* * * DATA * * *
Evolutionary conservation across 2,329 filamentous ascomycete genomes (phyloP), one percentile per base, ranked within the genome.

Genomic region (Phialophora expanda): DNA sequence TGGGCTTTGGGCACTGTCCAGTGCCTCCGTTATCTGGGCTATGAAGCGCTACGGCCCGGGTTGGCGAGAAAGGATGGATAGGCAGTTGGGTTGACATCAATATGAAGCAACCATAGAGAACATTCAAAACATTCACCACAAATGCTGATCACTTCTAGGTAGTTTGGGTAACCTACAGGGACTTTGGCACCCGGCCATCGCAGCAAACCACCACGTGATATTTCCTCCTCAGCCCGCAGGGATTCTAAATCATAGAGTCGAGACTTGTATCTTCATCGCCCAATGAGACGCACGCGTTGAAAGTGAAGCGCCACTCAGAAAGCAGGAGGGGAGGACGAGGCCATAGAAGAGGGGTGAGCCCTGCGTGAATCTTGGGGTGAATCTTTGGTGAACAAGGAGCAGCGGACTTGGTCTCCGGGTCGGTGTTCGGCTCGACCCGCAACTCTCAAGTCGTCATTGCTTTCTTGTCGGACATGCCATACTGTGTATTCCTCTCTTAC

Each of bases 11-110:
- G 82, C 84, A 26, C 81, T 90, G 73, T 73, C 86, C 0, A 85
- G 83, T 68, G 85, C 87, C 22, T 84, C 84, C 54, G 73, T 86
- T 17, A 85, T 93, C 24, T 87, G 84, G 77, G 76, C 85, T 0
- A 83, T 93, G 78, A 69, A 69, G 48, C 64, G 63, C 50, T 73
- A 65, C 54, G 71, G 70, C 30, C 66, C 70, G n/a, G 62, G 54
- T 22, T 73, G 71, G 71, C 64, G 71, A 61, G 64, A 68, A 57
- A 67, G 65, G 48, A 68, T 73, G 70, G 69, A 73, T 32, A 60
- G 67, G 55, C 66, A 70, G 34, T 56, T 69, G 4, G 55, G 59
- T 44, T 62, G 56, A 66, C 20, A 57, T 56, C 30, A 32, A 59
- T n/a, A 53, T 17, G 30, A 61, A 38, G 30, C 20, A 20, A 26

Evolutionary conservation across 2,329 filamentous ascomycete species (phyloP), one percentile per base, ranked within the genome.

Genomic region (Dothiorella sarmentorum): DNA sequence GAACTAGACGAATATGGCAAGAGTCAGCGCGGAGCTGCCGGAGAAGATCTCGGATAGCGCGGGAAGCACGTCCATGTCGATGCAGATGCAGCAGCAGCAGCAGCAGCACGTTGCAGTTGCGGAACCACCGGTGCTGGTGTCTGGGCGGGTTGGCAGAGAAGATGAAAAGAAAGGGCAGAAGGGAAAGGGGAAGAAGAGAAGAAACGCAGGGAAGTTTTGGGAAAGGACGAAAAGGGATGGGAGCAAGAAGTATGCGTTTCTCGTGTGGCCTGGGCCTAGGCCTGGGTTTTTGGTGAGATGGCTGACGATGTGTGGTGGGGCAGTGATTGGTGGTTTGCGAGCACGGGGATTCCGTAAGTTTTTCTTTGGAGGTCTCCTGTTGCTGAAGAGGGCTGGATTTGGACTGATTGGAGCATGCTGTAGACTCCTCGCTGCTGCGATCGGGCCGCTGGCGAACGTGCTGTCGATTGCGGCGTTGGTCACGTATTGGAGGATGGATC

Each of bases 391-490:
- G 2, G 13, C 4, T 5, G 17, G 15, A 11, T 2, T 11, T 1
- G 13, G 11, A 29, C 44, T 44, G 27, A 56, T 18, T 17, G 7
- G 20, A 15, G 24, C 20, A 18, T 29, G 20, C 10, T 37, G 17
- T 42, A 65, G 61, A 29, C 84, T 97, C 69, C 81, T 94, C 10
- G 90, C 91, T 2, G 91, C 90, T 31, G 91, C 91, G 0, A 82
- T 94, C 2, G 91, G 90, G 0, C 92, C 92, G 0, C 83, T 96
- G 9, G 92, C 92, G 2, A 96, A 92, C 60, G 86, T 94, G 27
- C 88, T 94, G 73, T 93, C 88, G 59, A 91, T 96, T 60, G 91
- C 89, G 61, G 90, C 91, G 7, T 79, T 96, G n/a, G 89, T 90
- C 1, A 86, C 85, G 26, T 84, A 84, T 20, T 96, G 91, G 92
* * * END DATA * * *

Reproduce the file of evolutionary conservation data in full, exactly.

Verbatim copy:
Evolutionary conservation across 2,329 filamentous ascomycete genomes (phyloP), one percentile per base, ranked within the genome.

Genomic region (Phialophora expanda): DNA sequence TGGGCTTTGGGCACTGTCCAGTGCCTCCGTTATCTGGGCTATGAAGCGCTACGGCCCGGGTTGGCGAGAAAGGATGGATAGGCAGTTGGGTTGACATCAATATGAAGCAACCATAGAGAACATTCAAAACATTCACCACAAATGCTGATCACTTCTAGGTAGTTTGGGTAACCTACAGGGACTTTGGCACCCGGCCATCGCAGCAAACCACCACGTGATATTTCCTCCTCAGCCCGCAGGGATTCTAAATCATAGAGTCGAGACTTGTATCTTCATCGCCCAATGAGACGCACGCGTTGAAAGTGAAGCGCCACTCAGAAAGCAGGAGGGGAGGACGAGGCCATAGAAGAGGGGTGAGCCCTGCGTGAATCTTGGGGTGAATCTTTGGTGAACAAGGAGCAGCGGACTTGGTCTCCGGGTCGGTGTTCGGCTCGACCCGCAACTCTCAAGTCGTCATTGCTTTCTTGTCGGACATGCCATACTGTGTATTCCTCTCTTAC

Each of bases 11-110:
- G 82, C 84, A 26, C 81, T 90, G 73, T 73, C 86, C 0, A 85
- G 83, T 68, G 85, C 87, C 22, T 84, C 84, C 54, G 73, T 86
- T 17, A 85, T 93, C 24, T 87, G 84, G 77, G 76, C 85, T 0
- A 83, T 93, G 78, A 69, A 69, G 48, C 64, G 63, C 50, T 73
- A 65, C 54, G 71, G 70, C 30, C 66, C 70, G n/a, G 62, G 54
- T 22, T 73, G 71, G 71, C 64, G 71, A 61, G 64, A 68, A 57
- A 67, G 65, G 48, A 68, T 73, G 70, G 69, A 73, T 32, A 60
- G 67, G 55, C 66, A 70, G 34, T 56, T 69, G 4, G 55, G 59
- T 44, T 62, G 56, A 66, C 20, A 57, T 56, C 30, A 32, A 59
- T n/a, A 53, T 17, G 30, A 61, A 38, G 30, C 20, A 20, A 26

Evolutionary conservation across 2,329 filamentous ascomycete species (phyloP), one percentile per base, ranked within the genome.

Genomic region (Dothiorella sarmentorum): DNA sequence GAACTAGACGAATATGGCAAGAGTCAGCGCGGAGCTGCCGGAGAAGATCTCGGATAGCGCGGGAAGCACGTCCATGTCGATGCAGATGCAGCAGCAGCAGCAGCAGCACGTTGCAGTTGCGGAACCACCGGTGCTGGTGTCTGGGCGGGTTGGCAGAGAAGATGAAAAGAAAGGGCAGAAGGGAAAGGGGAAGAAGAGAAGAAACGCAGGGAAGTTTTGGGAAAGGACGAAAAGGGATGGGAGCAAGAAGTATGCGTTTCTCGTGTGGCCTGGGCCTAGGCCTGGGTTTTTGGTGAGATGGCTGACGATGTGTGGTGGGGCAGTGATTGGTGGTTTGCGAGCACGGGGATTCCGTAAGTTTTTCTTTGGAGGTCTCCTGTTGCTGAAGAGGGCTGGATTTGGACTGATTGGAGCATGCTGTAGACTCCTCGCTGCTGCGATCGGGCCGCTGGCGAACGTGCTGTCGATTGCGGCGTTGGTCACGTATTGGAGGATGGATC

Each of bases 391-490:
- G 2, G 13, C 4, T 5, G 17, G 15, A 11, T 2, T 11, T 1
- G 13, G 11, A 29, C 44, T 44, G 27, A 56, T 18, T 17, G 7
- G 20, A 15, G 24, C 20, A 18, T 29, G 20, C 10, T 37, G 17
- T 42, A 65, G 61, A 29, C 84, T 97, C 69, C 81, T 94, C 10
- G 90, C 91, T 2, G 91, C 90, T 31, G 91, C 91, G 0, A 82
- T 94, C 2, G 91, G 90, G 0, C 92, C 92, G 0, C 83, T 96
- G 9, G 92, C 92, G 2, A 96, A 92, C 60, G 86, T 94, G 27
- C 88, T 94, G 73, T 93, C 88, G 59, A 91, T 96, T 60, G 91
- C 89, G 61, G 90, C 91, G 7, T 79, T 96, G n/a, G 89, T 90
- C 1, A 86, C 85, G 26, T 84, A 84, T 20, T 96, G 91, G 92